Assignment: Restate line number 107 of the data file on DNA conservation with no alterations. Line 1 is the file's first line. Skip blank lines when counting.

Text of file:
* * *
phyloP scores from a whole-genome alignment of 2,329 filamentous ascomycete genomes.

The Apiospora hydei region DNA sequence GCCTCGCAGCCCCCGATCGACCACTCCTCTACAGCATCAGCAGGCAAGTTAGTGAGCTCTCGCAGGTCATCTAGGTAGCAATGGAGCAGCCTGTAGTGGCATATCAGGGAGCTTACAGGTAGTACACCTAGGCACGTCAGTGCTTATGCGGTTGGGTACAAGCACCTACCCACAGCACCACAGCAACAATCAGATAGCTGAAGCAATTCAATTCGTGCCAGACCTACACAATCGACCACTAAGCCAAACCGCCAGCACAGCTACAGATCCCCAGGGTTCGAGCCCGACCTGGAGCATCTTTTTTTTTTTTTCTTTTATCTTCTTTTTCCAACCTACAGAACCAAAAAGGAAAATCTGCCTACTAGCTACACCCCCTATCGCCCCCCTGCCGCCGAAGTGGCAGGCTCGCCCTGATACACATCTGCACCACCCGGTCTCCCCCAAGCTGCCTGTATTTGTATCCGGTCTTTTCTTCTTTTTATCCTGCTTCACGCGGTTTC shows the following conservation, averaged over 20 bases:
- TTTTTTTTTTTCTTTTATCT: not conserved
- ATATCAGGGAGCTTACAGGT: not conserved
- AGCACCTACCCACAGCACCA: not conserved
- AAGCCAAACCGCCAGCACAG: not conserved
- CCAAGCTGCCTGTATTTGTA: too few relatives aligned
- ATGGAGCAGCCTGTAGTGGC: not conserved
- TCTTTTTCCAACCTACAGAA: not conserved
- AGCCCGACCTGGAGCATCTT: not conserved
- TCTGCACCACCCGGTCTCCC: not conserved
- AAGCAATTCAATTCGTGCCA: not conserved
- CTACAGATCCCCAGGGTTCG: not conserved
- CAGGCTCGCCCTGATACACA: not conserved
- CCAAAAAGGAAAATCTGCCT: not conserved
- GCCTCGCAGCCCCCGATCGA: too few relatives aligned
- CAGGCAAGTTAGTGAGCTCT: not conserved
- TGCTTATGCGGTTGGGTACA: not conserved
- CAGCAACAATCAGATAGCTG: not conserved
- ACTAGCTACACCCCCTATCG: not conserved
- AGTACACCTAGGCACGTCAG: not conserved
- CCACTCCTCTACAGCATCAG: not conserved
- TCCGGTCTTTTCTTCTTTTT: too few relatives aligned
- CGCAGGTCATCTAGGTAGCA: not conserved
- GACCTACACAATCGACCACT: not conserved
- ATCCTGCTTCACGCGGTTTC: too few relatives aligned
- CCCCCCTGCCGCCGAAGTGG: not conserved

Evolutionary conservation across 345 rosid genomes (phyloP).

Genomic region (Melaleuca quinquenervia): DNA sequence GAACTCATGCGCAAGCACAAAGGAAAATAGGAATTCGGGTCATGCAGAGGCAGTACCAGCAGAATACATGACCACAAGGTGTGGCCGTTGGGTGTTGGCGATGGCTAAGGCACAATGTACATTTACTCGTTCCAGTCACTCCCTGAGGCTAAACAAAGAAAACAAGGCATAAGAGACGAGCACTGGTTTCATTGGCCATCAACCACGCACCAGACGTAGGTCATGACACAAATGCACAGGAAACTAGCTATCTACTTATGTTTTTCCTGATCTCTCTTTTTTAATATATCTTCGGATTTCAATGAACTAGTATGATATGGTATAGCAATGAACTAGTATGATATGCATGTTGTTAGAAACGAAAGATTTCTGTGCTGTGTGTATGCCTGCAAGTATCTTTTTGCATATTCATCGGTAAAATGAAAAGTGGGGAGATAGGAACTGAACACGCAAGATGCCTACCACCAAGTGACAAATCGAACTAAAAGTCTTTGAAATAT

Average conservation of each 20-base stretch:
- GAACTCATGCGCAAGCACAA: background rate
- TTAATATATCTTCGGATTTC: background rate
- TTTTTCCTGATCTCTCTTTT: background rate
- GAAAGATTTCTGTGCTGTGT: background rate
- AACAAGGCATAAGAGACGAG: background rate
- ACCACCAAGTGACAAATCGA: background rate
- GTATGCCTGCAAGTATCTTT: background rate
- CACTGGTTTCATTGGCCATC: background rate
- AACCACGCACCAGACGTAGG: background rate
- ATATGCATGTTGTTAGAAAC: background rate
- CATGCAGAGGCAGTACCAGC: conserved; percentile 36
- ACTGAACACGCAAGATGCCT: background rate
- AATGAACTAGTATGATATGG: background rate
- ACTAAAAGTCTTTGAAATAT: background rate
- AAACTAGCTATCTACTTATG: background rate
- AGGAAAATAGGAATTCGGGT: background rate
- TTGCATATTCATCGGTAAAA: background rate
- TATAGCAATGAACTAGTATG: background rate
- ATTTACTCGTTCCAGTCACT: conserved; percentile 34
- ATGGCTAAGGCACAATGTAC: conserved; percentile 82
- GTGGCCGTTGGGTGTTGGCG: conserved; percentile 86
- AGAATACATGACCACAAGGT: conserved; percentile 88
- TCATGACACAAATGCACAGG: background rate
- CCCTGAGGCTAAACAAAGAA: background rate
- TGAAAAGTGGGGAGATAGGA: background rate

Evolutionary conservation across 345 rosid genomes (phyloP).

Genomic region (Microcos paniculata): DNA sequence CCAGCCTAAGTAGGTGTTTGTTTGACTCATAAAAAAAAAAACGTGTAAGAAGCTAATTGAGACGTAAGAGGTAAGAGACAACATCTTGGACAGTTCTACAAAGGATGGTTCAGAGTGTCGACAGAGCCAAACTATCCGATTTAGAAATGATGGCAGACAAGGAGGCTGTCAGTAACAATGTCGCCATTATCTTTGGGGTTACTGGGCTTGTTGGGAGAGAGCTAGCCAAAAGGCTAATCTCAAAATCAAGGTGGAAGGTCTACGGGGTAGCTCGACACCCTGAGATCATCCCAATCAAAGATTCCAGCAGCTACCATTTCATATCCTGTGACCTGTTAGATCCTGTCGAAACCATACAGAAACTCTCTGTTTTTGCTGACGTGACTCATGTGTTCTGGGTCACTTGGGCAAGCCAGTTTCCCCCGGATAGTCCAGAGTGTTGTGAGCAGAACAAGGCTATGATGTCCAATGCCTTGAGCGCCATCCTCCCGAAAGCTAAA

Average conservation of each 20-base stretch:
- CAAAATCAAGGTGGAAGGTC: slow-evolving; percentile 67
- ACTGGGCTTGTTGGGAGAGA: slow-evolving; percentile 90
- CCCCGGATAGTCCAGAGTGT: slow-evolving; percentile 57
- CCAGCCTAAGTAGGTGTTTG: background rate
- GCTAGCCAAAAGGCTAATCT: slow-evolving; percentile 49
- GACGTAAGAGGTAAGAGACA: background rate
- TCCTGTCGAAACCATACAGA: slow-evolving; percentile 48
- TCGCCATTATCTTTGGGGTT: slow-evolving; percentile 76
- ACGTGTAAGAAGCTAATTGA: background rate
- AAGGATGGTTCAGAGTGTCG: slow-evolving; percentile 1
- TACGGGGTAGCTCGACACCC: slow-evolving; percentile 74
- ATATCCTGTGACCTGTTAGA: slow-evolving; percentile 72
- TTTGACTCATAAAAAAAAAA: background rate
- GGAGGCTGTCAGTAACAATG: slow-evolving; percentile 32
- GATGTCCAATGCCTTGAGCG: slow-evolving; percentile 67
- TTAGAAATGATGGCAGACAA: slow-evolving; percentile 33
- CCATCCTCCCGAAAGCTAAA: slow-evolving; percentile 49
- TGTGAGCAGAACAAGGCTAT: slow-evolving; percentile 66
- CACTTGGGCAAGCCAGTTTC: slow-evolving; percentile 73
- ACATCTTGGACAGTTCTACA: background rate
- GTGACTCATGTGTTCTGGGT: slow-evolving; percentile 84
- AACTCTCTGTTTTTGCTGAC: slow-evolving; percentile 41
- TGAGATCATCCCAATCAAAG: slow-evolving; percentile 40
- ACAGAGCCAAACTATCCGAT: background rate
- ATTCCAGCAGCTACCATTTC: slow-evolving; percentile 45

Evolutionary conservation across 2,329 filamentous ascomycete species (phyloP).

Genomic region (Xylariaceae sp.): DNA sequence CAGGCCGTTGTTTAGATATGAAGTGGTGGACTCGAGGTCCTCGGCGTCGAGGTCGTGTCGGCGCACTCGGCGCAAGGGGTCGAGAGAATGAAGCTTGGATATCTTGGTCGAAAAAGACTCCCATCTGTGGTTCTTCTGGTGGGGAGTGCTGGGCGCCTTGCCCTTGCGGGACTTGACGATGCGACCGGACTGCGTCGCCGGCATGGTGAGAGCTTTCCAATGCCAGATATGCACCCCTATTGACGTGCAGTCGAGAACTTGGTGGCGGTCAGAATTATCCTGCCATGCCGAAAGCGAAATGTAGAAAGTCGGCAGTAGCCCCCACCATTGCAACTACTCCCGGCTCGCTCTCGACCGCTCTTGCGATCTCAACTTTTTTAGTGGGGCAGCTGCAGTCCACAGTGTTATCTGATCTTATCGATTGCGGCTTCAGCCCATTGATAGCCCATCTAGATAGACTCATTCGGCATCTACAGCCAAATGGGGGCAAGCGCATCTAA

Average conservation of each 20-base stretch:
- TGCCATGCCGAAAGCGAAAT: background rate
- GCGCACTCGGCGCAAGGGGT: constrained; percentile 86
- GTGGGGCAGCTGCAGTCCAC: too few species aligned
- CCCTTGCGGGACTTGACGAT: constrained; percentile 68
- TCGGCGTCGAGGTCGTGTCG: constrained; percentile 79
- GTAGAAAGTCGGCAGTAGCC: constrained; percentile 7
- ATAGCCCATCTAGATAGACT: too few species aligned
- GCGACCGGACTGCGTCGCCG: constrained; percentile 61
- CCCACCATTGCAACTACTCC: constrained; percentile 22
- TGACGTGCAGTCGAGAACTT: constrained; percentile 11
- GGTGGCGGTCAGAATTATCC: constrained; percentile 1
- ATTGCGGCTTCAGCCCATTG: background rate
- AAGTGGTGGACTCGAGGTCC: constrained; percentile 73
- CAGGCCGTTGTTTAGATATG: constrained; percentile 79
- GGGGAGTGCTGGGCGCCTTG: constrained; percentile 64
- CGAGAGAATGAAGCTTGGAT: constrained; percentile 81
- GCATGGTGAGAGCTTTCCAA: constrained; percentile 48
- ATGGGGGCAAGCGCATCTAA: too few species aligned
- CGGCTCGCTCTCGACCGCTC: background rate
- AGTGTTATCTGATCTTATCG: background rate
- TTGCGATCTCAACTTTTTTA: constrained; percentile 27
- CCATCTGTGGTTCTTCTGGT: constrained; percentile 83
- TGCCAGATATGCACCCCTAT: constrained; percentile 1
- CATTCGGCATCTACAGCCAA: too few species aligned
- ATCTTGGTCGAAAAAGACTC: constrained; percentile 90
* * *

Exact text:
- TTGCGATCTCAACTTTTTTA: constrained; percentile 27